Trumpist Populism Mounts a Ferocious Comeback with the Immigration Debate

Trump holds a bipartisan meeting with legislators on immigration reform at the White House in Washington

A senior administration official indicated Tuesday that the president will pursue a hardline immigration agenda, even in the face of government shutdown. 

“The very issue that we are looking at is: how does a nation select who is admitted in its borders?” a senior administration official told reporters Tuesday. “We have seen countries—across the globe—that have opted to move to a system that promotes their own national interest.”

“I don’t know that we can generalize the manner of admission or entry of all our forefathers into the United States,” the senior administration official added. “We’re not in the place as a country that we were 100 years ago, 150 years ago, 200 years ago.”

Still less than a year into the Trump administration, for reporters who covered matters of immigration issues this time last January, the shift from administration to administration couldn’t be starker. Though some critics point out that former president Barack Obama oversaw the deportations of millions, a move Donald Trump has said he is open to doing, as well, the changes in emphasis between the two teams is stark. Obama led off his 2014 address to the nation on immigration by saying: “For more than 200 years, our tradition of welcoming immigrants from around the world has given us a tremendous advantage over other nations.”

But today, administration officials repeatedly emphasized the need for immigrants to “speak English,” “have a job,” comport with “our way of life” and “love this country”: the administration decried the matriculation of immigrants who arrived in the States only by “sheer luck.” For the Trump White House, the status quo represents “an unacceptable standard.”

The administration repeatedly emphasized the danger some immigrants pose, noting that government research shows that tens of thousands have “committed egregious public safety offenses within the United States” and yet these individuals “have the gall to apply for immigration benefits.” Said a senior administration official: “Quite frankly, in our view, it is only really the tip of the iceberg.” Also namechecked were “honor killings” and “female genital mutilation,” primitive practices still in use in parts of the world.

Such a tone is music to the ears of those on President Trump’s restrictionist flank, who only a week ago were reeling from dual setbacks—the ouster of Steve Bannon from Breitbart News and Trump’s public indication to Sen. Dianne Feinstein that he was willing to consider signing off on DACA, with no preconditions. Jacob Heilbrunn wrote: “With the demise of Bannon, a new Trump, shorn of the influence of the populist wing and more receptive to the establishment wing of the GOP, may be emerging.” But reactions to the Feinstein comment and the subsequent furor on the Right—led by keynote Fox News host Tucker Carlson and influential conservative author Ann Coulter—seemingly startled the White House. By late week, the cards were back in the restrictionists’ favor, with Carlson and Coulter both gleefully defending Trump’s “s--thole” moniker for troubled countries.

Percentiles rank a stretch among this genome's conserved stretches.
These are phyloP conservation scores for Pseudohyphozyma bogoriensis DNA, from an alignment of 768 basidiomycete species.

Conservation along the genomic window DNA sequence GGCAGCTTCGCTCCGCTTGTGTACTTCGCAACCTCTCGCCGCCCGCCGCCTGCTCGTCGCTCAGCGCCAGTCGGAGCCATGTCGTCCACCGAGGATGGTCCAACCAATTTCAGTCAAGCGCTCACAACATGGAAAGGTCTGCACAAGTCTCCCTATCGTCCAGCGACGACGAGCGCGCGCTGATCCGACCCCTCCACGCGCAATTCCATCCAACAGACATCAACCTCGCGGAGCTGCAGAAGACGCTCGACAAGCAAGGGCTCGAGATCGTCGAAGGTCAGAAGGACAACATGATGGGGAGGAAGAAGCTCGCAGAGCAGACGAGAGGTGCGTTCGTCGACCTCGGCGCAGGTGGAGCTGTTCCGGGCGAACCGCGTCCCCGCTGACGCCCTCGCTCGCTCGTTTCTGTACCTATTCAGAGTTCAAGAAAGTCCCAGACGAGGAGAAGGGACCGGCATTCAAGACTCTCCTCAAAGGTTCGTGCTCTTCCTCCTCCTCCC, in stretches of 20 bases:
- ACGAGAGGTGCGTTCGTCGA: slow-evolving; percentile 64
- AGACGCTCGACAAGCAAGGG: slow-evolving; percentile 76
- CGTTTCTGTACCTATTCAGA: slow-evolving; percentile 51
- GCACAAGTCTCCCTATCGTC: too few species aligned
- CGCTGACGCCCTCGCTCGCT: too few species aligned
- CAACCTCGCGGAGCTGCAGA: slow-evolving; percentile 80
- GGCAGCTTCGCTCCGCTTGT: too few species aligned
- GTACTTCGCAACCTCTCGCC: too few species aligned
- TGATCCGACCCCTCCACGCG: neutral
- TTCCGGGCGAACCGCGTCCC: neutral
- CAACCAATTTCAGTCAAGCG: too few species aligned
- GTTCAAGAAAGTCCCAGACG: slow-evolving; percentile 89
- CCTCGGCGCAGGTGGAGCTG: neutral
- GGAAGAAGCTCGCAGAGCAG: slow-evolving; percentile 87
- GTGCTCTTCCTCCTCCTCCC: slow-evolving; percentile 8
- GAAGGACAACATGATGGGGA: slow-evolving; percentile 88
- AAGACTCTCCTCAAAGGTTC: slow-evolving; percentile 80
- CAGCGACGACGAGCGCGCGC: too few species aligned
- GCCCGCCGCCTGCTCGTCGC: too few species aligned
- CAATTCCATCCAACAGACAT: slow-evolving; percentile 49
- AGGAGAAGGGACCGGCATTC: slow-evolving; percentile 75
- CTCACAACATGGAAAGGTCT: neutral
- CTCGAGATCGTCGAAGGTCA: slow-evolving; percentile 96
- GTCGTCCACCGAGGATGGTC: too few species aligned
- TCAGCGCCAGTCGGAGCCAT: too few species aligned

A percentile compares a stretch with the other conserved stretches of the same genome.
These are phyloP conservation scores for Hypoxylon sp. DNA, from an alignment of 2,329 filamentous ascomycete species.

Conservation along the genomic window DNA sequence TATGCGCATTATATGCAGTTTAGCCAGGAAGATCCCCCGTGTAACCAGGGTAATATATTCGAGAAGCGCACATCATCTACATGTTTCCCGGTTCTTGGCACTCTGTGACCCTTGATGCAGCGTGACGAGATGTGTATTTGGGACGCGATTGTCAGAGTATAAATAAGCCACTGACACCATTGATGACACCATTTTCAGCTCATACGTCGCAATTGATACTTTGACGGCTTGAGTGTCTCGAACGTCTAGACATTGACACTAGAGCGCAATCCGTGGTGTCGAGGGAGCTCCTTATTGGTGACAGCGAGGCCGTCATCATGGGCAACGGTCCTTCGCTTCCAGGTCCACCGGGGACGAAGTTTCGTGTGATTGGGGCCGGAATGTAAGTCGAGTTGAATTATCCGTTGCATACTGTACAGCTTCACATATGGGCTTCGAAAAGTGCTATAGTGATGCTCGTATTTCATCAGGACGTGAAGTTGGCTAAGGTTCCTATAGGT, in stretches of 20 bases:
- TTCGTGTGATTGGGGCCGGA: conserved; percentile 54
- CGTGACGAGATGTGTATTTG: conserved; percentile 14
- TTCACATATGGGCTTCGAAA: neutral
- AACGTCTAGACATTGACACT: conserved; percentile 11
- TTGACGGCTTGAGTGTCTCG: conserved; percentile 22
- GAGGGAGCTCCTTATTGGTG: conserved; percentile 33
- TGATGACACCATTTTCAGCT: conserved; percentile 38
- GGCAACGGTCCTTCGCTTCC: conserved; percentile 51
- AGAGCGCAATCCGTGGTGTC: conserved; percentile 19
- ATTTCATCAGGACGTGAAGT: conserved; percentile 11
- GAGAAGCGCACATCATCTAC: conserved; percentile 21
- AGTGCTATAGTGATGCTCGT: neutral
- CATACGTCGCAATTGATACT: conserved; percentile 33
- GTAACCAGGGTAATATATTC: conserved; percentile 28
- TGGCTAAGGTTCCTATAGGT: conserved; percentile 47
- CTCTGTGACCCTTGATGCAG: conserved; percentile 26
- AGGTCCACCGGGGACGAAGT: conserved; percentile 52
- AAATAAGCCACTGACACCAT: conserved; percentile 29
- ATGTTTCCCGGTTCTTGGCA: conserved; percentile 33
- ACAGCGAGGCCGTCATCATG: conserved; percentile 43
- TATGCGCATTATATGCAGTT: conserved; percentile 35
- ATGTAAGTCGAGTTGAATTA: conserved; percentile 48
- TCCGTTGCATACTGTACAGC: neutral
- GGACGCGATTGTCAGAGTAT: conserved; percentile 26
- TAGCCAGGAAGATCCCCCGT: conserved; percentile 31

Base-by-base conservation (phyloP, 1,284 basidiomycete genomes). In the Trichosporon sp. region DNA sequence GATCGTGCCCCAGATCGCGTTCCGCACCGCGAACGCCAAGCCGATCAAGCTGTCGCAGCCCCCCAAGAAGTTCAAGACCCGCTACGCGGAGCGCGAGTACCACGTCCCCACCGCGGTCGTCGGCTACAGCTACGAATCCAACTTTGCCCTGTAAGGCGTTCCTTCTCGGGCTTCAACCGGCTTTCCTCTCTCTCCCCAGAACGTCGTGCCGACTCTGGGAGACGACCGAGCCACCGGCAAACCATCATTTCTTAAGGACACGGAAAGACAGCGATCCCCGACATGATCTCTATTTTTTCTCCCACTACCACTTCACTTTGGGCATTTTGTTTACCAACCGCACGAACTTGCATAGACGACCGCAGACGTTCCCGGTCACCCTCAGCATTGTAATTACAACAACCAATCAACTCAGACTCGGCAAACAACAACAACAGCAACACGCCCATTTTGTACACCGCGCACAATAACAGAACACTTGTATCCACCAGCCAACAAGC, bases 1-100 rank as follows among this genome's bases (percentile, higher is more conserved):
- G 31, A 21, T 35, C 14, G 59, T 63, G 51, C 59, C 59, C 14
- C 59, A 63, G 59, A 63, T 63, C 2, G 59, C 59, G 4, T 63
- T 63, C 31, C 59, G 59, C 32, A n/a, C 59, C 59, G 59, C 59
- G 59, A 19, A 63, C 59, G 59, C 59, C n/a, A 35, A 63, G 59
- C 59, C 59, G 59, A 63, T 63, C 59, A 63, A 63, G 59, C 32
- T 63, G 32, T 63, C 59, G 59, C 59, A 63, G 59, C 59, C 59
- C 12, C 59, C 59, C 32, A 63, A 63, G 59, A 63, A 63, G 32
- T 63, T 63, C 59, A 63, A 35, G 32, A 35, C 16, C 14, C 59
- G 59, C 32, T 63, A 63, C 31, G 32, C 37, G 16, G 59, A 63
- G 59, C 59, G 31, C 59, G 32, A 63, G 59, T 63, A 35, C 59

The pressure from the Right is unlikely to let up. “I want them to come in from everywhere,” President Trump said Tuesday at the White House, backtracking slightly, and attempting to stem the continuing fallout from his controversial remark, which he officially denies having said. Also Tuesday, Secretary Kirstjen Nielsen, a protegee of Chief of Staff John Kelly, was lacerated on Capitol Hill Tuesday for the president’s language.

Restrictionists aren’t fully sure what to make of Kelly. As I reported last year, his experience heading up U.S. Southern Command—as well as his belief that several Latin American countries could collapse in the coming years—infuses his politics. On the other hand, some hardliners complain that he is funneling moderates, like Nielsen, into the administration, and restricting access to a president, who left more to his own devices, would instinctively side with restrictionists.

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